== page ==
A Merry Band
by James Foritano
Finally, almost at the end of its 10th season, I was catching up with Actors’ Shakespeare Project. Guided both by our eccentric GPS and the seat of our pants, we were threading our way through the fanciest streets of Chestnut Hill toward the even fancier Dane Estate, just inside the gates of Pine Manor College.
So what was a “Project” that proclaims to disdain bricks and mortar for a “whatever/however” approach to community outreach — trading venues with an alacrity that would alarm more house-bound thespians — and doing it in a gilded–age mansion swathed in acreage?
Their excuse, when you think about it, does sound plausible. In a “Broadway World” interview last January, director Melia Bensussen put the choice down to luck and tradition. Dedicated to finding spaces as diverse as downtown Boston’s Old South Meeting House and an Elm Street storefront in Somerville, Bensussen and company felt they’d arrived at the pitch-perfect venue for enacting Chekhov’s “The Cherry Orchard.”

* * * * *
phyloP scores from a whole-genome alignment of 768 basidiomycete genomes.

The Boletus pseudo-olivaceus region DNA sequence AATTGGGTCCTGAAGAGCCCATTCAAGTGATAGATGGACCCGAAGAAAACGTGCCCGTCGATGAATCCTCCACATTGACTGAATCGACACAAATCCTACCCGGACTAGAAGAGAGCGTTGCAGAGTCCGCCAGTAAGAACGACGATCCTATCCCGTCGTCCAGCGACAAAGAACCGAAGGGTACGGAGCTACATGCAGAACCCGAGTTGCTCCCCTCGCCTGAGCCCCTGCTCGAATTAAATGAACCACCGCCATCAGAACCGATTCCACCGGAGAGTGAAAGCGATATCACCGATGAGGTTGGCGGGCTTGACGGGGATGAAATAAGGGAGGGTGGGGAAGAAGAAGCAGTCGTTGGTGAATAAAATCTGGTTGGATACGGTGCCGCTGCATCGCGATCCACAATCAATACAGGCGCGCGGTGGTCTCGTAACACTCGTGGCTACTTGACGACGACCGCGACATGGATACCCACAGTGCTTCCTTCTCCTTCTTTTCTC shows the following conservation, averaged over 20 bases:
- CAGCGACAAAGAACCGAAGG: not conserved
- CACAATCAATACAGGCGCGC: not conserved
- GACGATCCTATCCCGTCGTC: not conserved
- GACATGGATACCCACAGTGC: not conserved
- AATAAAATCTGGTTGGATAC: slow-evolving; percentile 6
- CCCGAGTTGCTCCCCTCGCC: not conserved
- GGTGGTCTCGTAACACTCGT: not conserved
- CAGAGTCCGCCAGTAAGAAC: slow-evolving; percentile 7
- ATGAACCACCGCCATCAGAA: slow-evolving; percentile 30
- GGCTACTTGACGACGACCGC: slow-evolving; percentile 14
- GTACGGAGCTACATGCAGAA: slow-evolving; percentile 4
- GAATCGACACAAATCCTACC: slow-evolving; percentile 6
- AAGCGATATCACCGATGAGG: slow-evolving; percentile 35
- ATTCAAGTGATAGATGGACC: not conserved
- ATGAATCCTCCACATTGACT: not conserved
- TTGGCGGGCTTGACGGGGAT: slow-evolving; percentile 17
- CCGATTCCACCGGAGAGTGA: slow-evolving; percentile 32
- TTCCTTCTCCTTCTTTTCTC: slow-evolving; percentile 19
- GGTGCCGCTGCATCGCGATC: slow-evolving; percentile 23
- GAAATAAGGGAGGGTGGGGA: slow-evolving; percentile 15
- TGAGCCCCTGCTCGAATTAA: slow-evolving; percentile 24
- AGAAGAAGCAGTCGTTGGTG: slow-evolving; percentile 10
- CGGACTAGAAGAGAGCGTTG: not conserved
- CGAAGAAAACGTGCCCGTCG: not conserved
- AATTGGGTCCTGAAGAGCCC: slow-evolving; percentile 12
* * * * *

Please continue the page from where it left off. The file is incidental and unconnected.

They could just hear the febrile cries and passionate leave-takings of a tight family of aristocrats and servants echoing throughout the august dimensions of the Dane Estate’s Founder’s Room. In Chekhov’s last play, first presented in 1904, the golden age of Russia’s landed aristocracy has passed by, as surely as our Gilded Age imploded in the stock market crash, still echoing, of the late-1920s. The Dane Estate was rescued by Pine Manor College; Chekov gives us a detailed template of a play for resuscitating the last gasp of an era and its losing players.
In spite of a ceiling that is higher than some circa-1950s apartment buildings and walls forested with carved Circassian walnut, I had to agree that a pitch-perfect venue sprinkled liberally with an acting troupe of consummate talents is a formidable recipe for drama — even, a trademark of this company, intimate drama.